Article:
These early efforts convinced Anderson of the potential of puppet series as an entertainment form, and his 1960 series Supercar was the first successful science-fiction format to reflect the growing interest among children in futuristic technology. He followed it with the more sophisticated Fireball XL5, 26 episodes featuring the hero Steve Zodiac, and timing it to coincide with increased interest in the “space race”.In 1965 Anderson created Stingray, featuring the underwater exploits of Troy Tempest and his submarine, and the first of his series to be shot in colour. The series was also the first of Anderson’s to be sold to America.

Anderson’s most successful and popular series Thunderbirds was elaborately produced and followed the adventures of the futuristic Tracy family who ran an air, space and undersea rescue service from a small island in the Pacific. Anderson remembered that his elder brother, Lionel, a pilot who was killed in the war, had trained in Arizona near Thunderbird Field, and helped himself to the “very exciting” name. As well as Jeff Tracy and his sons John, Scott, Virgil, Alan and Gordon (all named after early American astronauts), Thunderbirds also introduced some of Anderson’s most popular and enduring characters, including the myopic genius Brains, the glamorous secret agent Lady Penelope ( who was based on his second wife, Sylvia) and her chauffeur, an ex-alcoholic Cockney safecracker-made-good called Parker, whose distinctive way of speaking (“Yus, m’lady”) was apparently modelled on a waiter at a pub in Cookham where Anderson used to have his lunch.Although the television series caught the imagination of millions of young viewers, two feature-length film spin-offs, Thunderbirds Are Go and Thunderbirds 6, both failed to achieve the same popularity. More successful was Anderson’s venture into a tie-in weekly children’s comic, TV Century 21, launched in 1965 and containing strips based on his various television series.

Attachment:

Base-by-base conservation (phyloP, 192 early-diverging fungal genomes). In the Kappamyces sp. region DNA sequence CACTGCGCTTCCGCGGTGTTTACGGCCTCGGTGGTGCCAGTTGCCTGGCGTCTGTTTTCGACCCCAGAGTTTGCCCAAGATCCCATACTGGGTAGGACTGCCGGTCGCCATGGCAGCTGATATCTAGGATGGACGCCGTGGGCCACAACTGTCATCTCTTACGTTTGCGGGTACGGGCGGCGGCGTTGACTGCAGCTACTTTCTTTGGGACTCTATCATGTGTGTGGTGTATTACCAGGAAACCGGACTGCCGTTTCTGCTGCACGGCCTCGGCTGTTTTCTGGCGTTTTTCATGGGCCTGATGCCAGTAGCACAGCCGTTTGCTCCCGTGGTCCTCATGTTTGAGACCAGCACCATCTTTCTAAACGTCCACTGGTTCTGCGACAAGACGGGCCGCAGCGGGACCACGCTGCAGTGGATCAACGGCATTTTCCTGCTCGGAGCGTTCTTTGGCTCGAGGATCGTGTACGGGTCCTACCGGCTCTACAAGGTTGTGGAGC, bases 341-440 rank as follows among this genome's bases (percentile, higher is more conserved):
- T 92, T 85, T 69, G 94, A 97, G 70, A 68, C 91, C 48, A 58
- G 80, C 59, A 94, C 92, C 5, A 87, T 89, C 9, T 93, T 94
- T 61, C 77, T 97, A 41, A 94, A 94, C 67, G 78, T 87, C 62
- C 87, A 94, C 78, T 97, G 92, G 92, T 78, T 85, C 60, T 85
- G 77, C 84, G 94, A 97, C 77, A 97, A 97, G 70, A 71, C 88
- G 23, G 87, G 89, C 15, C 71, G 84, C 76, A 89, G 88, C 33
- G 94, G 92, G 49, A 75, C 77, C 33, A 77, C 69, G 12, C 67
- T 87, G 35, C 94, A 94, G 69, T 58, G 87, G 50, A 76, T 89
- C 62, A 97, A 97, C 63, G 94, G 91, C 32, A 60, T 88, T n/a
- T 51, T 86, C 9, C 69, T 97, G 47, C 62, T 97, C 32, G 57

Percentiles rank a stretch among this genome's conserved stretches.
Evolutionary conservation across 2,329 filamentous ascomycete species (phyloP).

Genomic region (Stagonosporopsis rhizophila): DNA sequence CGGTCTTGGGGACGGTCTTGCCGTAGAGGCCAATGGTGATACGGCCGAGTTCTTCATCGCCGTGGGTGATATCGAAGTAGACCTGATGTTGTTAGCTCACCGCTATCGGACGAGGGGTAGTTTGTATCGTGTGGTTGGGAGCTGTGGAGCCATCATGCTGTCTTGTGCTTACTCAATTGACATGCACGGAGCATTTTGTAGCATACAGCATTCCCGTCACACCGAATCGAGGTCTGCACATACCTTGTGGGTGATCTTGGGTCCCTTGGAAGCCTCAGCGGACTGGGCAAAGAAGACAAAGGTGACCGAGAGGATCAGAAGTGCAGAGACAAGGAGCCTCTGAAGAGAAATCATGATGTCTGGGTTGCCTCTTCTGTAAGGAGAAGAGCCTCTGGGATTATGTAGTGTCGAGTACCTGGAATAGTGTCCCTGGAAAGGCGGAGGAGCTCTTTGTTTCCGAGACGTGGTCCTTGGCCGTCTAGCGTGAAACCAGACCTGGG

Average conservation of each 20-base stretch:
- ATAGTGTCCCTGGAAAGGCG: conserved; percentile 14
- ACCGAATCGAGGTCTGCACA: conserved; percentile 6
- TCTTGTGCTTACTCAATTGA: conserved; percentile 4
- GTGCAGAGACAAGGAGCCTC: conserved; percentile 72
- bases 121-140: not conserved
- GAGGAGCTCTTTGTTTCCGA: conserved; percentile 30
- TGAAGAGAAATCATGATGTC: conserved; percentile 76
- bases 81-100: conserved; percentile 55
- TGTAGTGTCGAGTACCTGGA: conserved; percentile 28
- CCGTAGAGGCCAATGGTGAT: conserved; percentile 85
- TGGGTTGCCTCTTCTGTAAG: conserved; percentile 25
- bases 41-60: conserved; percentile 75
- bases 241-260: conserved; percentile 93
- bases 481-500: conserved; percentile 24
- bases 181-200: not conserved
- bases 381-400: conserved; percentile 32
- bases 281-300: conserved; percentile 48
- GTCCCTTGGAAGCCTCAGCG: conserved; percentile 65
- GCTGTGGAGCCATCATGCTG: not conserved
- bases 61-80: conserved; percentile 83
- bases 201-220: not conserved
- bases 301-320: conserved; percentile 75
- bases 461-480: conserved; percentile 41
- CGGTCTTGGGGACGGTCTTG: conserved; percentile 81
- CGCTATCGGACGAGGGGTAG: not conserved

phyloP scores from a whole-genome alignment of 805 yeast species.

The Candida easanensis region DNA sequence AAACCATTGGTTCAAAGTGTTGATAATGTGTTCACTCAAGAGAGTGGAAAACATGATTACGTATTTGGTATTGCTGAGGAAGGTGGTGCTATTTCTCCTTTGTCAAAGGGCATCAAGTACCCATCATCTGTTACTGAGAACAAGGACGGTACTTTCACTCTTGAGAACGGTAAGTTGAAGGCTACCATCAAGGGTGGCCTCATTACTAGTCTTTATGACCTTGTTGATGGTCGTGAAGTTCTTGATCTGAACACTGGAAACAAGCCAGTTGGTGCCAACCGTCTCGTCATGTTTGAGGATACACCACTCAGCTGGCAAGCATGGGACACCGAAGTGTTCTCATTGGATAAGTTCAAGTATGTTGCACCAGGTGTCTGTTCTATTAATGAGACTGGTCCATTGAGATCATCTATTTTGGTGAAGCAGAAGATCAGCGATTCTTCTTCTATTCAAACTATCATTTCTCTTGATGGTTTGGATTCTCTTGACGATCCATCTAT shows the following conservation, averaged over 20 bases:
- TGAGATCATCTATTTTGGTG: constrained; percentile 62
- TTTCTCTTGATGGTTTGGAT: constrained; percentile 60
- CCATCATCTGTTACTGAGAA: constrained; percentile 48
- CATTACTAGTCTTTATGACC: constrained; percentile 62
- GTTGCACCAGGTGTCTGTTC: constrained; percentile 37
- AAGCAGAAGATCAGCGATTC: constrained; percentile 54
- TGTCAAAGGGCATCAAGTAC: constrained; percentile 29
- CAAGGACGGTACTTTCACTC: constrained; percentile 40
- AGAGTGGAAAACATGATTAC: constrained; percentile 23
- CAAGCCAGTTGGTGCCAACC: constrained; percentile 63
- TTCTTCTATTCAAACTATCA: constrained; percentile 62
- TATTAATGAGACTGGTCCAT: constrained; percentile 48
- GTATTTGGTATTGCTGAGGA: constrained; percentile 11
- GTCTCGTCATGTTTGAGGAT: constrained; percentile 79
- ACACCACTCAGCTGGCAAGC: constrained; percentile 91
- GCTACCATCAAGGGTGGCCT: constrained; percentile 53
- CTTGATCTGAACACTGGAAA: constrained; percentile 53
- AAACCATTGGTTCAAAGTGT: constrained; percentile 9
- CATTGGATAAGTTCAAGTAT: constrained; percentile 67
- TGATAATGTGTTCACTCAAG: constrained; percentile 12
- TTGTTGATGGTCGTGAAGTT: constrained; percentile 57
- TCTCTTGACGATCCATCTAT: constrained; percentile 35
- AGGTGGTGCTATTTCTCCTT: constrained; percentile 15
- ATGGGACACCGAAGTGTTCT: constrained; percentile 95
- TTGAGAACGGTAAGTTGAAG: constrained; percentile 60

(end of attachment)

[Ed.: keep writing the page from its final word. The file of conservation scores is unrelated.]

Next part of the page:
ln 1967 Anderson created a new series, Captain Scarlet, named after its indestructible hero, and the first to be made by Anderson’s new production company, Century 21. It was followed in 1968 by Joe 90, about a nine-year-old boy who gained expert knowledge on any subject using his uncle’s hi-tech mousetrap invention. Anderson’s next venture, The Secret Service, was his first and unsuccessful attempt to combine puppets with real actors and marked the start of a decline in the fortunes of his production company, Century 21.His first science-fiction feature film, Journey to the Far Side of the Sun, starred Ian Hendry and Patrick Wymark and coincided with Anderson’s first all-live action series for television called UFO which, although well produced, was a humourless affair which failed to make an impact on its first showing – while attracting considerable interest when it was repeated in 1987.